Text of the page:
Make Beef Jerky

Homemade jerky recipes.


| July/August 1984



088-041-01

Michael created his own all-natural beef jerky recipe.


PHOTO: NORMAN BLOCKER

In our country's early days, jerking meat—that is, cutting it into thin strips and then drying it—was the main method of preserving it. When meat was treated in this way, it kept longer than when it was preserved with salt or other spices. For Native Americans, cowboys, trappers, and frontier people, Jerky made from beef, venison, or buffalo meat was an important food for long trips.

Today, jerky is more of a treat than a necessity. When I was eight years old, my mother stumbled upon a recipe for beef jerky. She was looking for a nutritious snack ... one that wasn't sweet and yet was tasty enough for me to eat without complaining. Needless to say, I had my doubts when she first asked me to try it. I tasted a piece, not expecting much. To my surprise, it was really good! Last year she taught me how to make beef jerky. I had my doubts about this, too, but again I was surprised: It was easier to make than I thought it would be.

There are two kinds of beef jerky: simple and marinated (soaked in spicy ingredients to add flavor). I think the marinated kind tastes better. Just about anything you put together as a marinade will be OK, except barbecue sauce. Once my mother and I tried a marinade of honey and vinegar. To be perfectly frank, it tasted terrible! You also have to be careful not to use too much hot sauce or pepper.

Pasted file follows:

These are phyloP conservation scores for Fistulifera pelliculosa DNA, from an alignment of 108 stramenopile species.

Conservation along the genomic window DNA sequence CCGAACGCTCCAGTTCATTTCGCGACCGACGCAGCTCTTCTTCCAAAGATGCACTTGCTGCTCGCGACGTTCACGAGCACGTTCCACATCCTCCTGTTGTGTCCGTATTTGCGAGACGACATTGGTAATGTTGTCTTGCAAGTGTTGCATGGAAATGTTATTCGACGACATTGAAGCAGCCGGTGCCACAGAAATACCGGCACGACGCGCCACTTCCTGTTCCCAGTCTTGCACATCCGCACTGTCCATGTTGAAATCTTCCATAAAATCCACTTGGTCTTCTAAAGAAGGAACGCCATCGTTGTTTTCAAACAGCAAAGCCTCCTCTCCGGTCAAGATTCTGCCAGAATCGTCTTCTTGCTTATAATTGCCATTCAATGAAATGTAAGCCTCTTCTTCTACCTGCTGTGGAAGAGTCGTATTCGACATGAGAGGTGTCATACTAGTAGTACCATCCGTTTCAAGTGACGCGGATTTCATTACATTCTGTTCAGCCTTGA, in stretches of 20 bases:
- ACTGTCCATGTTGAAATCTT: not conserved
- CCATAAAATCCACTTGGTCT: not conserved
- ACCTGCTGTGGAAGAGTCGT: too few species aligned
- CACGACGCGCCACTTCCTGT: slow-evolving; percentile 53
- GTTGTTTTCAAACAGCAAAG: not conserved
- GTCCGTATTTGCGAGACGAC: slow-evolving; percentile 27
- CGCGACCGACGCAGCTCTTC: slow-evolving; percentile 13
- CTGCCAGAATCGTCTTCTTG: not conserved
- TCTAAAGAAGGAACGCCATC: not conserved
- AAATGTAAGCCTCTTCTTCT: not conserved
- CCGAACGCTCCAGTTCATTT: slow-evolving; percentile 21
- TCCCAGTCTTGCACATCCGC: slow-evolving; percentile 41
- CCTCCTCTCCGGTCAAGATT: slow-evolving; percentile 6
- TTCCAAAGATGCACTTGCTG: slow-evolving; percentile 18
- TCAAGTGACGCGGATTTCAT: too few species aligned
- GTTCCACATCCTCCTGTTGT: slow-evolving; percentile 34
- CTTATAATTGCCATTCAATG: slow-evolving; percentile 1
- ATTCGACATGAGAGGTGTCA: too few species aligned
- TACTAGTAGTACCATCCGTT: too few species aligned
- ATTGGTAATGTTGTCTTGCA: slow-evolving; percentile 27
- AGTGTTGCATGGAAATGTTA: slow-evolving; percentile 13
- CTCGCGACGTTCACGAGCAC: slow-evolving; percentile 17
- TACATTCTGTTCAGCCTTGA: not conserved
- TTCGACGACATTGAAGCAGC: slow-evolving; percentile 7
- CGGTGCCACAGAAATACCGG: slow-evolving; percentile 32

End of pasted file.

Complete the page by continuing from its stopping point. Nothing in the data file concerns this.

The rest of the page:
My mother's original recipe called for Worcestershire sauce. That contains artificial flavorings, though, so I substituted soy sauce bought at a health food store. The recipe also included celery salt, onion powder, and garlic powder. All of those have chemicals added to keep them free flowing, so I use fresh garlic, onion, and celery instead. Here are my recipes.

All-Natural Beef Jerky Recipe

Trim off all the fat from one round steak (3/4" to 1" thick). Cut the meat into thin strips and place them in an oblong pan. Combine these ingredients in a saucepan:

5 tablespoons of pure soy sauce
2 tablespoons of salt (or a salt substitute)
2 tablespoons of pepper
1 small onion, chopped
2 stalks of celery, chopped
1 clove of garlic, minced
1 teaspoon of hot sauce





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